This is the third part of a series where we are profiling members of the Bolsonaro administration in Brazil. Click here to see our previous pieces on Ernesto Araújo and Ricardo Salles. You can also sign up here to Tracking Brazil, our weekly newsletter about environmental news from Brazil.
Brazil’s Minister of Education misspells words, thinks that universities are full of naked people and dismisses the Amazon fires as a “fake crisis” because the country hasn’t turned into a desert yet. His name is Abraham Weintrau and he’s an economist and university professor.
Weintraub joined the Bolsonaro government in April, replacing Ricardo Vélez. His predecessor Vélez, only lasted for four months in the job and was a highly controversial figure. At one point, he considered changing the History textbooks to lighten up the way they describe the military regime that governed Brazil between 1964-1985 years and killed more than three hundred people.
Weintraub didn’t start off much better. Bolsonaro announced his candidacy stating that he had earned a PhD. The president had later to correct that information.
Weintraub is also haunted by the ghost of ‘cultural Marxism’. Similar to his colleague Ernesto Araújo, he believes a world conspiracy exists to destroy Western values and replace them with Communism.
To Weintraub, Universities are also places where this conspiracy is being plotted. This probably explains why he never got his PhD. It also signals clear ideological alignment with President Bolsonaro. He’s been mocked for misspelling words in Portuguese and for saying “cafta” instead of “Kafka”, mixing up the Czech writer and the oriental food known as ‘kofta’ in English.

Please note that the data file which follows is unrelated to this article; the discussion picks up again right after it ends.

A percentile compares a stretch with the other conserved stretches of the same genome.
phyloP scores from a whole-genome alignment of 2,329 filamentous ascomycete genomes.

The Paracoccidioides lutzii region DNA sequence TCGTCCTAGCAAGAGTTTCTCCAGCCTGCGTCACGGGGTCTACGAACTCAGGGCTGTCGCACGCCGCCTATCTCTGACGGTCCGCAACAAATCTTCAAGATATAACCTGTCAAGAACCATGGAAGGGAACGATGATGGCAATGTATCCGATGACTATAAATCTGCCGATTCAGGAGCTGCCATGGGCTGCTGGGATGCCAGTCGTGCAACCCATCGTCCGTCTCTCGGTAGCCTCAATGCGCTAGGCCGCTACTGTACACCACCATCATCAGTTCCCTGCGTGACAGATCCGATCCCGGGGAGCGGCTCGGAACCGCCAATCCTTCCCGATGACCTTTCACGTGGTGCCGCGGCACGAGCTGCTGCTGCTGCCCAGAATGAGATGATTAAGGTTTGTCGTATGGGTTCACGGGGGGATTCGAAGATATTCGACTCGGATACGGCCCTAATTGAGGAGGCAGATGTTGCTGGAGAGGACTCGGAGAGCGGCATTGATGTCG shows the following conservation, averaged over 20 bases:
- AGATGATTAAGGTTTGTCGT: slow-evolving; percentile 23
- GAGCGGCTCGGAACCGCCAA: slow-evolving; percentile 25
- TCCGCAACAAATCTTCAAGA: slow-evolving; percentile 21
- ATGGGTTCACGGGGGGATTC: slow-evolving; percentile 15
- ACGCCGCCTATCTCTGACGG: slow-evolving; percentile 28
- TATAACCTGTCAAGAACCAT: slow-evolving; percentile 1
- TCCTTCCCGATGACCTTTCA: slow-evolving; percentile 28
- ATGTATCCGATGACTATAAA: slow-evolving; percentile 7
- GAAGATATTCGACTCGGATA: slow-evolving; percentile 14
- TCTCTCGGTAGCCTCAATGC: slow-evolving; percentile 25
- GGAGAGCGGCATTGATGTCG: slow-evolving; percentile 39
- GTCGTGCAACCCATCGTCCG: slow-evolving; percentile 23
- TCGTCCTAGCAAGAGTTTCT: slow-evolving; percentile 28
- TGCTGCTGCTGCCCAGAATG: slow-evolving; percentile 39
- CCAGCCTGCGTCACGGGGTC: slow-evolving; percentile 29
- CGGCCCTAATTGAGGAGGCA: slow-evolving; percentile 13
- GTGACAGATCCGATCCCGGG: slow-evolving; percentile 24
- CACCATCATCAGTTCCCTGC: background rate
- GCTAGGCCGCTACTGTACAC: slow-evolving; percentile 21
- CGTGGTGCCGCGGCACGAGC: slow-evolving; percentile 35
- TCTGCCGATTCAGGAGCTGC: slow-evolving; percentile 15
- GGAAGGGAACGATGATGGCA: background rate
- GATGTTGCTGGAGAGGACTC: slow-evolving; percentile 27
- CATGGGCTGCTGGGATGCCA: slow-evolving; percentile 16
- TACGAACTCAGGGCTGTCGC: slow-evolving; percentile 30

One of the first things he did as a minister was to announce that he would cut funding to universities that are “promoting shambles” in their facilities. When asked what did he exactly mean by this, he described it as having “naked people on campus” 🤷 He later extended the cuts to all universities.
According to the Time HIgher Education ranking,14 out of the 20 best universities in Latin America are in Brazil. The country does have some serious education-related problems, but Weintraub seems to have chosen to target one of the few institutions that works well.
THE AMAZON CRISIS
When the Amazon fires sparked global outcry, Weintraub thought it would be a good idea to weigh in. He called the whole situation a “fake crisis” and said that the root of the problem was the recent EU-Mercosur agreement. And of course, “NGOs, the left and «artists»” also held part of the responsibility.
He probably didn’t think that was enough, so he proceeded to insult Emmanuel Macron, president of France, for expressing his concern over the fires. Weintraub used Twitter to call Macron, among other things, an “opportunistic idiot”.
Some days later, during an event, Weintraub delved again into the topic of the Amazon forest. He did so through a series of questions and answers that he asked and replied to himself. This time he only offended the Chinese:
“Is the Amazon forest being destroyed? We’re losing vegetation coverage, but not in such a dramatic way that would compromise [the forest] in the short term. (…) Has there been environmental damage since I was a kid (…)? Yes, there has. Has Brazil turned into a desert? No. Is Brazil the dirtiest place in the world? No. Are there worse countries? Yes, I’ve been to China a few times”.
Just for the record: I have no idea why he brought up that thing about the dirtiest countries in the world or what does that have to do with deforestation or environmental damage.
That was Abraham Weintraub, the Minister of Education who hates universities and misspells words, but it’s relaxed because Brazil hasn’t turned into a desert yet.